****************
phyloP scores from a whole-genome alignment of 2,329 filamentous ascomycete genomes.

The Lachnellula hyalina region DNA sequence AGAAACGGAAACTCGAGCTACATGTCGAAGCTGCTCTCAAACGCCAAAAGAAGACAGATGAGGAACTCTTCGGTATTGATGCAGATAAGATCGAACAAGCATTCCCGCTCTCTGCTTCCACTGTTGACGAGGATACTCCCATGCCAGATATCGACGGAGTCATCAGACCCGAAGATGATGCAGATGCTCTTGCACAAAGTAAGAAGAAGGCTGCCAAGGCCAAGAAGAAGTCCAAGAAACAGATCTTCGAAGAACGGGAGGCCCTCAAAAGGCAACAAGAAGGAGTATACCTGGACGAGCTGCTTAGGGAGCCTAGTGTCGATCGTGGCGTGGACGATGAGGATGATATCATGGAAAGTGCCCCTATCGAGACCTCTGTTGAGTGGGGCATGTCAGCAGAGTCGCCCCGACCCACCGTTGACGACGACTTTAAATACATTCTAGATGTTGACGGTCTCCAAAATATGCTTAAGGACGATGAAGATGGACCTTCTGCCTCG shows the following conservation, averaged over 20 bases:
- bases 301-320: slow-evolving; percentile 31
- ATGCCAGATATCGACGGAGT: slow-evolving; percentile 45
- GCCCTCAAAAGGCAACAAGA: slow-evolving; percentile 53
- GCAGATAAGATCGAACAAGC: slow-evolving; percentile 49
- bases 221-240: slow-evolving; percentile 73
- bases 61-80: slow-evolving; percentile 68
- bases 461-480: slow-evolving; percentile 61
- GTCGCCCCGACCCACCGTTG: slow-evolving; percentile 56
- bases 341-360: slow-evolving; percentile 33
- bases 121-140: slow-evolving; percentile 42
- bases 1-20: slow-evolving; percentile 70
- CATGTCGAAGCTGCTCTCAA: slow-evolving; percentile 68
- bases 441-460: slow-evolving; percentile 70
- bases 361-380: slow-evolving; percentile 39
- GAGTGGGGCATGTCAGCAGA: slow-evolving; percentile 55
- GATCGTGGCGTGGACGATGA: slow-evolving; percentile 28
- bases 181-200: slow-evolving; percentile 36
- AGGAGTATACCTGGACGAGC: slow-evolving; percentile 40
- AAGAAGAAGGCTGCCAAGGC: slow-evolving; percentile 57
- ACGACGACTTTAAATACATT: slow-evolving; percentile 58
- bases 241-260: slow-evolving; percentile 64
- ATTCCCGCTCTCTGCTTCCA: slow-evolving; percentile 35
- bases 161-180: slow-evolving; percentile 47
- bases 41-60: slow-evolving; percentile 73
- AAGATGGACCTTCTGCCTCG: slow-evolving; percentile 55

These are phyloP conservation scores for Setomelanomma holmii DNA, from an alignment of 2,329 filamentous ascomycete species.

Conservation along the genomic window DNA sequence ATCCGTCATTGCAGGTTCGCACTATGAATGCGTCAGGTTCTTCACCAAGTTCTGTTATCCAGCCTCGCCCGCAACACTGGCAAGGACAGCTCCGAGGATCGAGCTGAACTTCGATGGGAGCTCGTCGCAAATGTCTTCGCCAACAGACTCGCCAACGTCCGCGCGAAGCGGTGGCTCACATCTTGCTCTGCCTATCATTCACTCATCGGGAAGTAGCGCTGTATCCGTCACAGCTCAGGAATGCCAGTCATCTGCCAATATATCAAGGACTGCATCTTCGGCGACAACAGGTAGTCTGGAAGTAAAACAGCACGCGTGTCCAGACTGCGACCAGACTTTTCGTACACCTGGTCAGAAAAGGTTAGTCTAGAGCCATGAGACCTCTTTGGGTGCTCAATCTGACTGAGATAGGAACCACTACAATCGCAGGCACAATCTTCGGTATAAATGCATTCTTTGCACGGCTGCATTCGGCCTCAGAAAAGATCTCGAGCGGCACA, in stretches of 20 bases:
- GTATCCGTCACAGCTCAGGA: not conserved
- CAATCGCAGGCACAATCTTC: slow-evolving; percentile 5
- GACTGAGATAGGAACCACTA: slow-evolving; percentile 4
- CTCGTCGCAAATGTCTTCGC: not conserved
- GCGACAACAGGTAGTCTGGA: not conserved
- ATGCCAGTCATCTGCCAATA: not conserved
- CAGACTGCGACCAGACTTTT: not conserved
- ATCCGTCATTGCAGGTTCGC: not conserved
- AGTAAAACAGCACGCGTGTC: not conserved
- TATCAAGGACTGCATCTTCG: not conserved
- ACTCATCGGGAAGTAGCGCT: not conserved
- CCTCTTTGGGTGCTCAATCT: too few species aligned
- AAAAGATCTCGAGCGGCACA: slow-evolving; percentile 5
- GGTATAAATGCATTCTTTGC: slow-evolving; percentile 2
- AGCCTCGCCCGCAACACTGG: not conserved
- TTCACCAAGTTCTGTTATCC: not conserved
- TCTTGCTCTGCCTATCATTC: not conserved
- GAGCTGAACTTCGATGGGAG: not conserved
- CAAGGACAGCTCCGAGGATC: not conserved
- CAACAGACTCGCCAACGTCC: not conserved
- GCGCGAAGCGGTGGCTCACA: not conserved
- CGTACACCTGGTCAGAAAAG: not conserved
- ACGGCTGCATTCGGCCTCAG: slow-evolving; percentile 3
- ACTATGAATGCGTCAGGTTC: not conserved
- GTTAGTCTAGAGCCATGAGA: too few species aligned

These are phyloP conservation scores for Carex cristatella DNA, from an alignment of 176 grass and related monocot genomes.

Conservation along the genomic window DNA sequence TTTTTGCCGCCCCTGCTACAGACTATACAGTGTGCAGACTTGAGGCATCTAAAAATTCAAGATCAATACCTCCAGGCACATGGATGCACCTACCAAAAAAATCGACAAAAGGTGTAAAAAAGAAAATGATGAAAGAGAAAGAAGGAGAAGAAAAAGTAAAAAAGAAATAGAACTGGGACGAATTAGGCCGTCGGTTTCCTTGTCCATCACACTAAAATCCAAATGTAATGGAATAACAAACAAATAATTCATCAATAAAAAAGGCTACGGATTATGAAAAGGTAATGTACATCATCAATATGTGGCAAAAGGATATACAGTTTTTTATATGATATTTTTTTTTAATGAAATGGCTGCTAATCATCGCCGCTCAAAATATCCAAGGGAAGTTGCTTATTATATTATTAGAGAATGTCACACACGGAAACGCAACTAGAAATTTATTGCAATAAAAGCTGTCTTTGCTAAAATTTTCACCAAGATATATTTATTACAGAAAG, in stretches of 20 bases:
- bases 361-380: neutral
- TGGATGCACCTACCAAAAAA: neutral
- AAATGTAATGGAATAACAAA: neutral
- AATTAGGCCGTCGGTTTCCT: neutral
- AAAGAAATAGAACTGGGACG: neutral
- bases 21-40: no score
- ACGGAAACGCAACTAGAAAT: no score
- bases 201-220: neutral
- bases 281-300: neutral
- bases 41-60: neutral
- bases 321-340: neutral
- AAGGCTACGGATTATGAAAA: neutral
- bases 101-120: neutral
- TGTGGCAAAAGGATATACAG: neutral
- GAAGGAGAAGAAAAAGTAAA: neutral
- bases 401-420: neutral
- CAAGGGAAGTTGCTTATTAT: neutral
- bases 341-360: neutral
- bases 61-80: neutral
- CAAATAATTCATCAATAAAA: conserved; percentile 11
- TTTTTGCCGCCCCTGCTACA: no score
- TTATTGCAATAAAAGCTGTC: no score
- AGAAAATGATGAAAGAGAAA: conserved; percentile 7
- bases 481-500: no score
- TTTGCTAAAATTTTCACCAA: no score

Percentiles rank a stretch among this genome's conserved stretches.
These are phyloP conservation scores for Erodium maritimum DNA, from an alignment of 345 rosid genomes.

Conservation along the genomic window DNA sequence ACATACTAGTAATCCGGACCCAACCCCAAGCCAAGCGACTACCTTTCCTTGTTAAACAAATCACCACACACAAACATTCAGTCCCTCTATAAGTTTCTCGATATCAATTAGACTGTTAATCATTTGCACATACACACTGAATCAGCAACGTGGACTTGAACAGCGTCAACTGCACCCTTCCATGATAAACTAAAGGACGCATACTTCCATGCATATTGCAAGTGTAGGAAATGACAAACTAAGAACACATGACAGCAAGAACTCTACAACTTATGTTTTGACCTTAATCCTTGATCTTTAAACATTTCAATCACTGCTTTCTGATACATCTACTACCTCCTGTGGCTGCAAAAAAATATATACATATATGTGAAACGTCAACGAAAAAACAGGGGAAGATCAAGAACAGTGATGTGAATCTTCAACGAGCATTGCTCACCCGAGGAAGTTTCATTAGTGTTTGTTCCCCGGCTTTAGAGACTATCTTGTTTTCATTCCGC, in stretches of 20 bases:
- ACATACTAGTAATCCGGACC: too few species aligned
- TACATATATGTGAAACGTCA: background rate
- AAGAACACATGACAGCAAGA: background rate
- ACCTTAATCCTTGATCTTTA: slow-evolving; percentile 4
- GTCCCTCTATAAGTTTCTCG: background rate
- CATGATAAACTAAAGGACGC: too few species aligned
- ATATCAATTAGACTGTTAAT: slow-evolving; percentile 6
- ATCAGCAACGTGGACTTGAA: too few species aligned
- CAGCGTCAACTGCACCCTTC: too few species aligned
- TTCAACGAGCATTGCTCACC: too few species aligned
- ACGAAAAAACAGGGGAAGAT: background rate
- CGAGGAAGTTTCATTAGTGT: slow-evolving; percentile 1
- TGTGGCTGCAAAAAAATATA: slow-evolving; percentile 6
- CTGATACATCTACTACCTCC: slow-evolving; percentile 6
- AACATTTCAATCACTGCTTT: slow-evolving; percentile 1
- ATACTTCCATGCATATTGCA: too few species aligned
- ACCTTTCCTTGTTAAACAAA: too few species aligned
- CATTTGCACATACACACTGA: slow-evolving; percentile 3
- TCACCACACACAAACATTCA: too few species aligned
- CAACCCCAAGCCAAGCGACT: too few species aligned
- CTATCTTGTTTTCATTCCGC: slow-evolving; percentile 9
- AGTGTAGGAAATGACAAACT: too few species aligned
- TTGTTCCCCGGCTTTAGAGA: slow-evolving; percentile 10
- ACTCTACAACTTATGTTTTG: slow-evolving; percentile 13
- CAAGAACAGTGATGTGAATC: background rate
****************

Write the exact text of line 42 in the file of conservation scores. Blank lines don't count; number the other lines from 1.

- AAAAGATCTCGAGCGGCACA: slow-evolving; percentile 5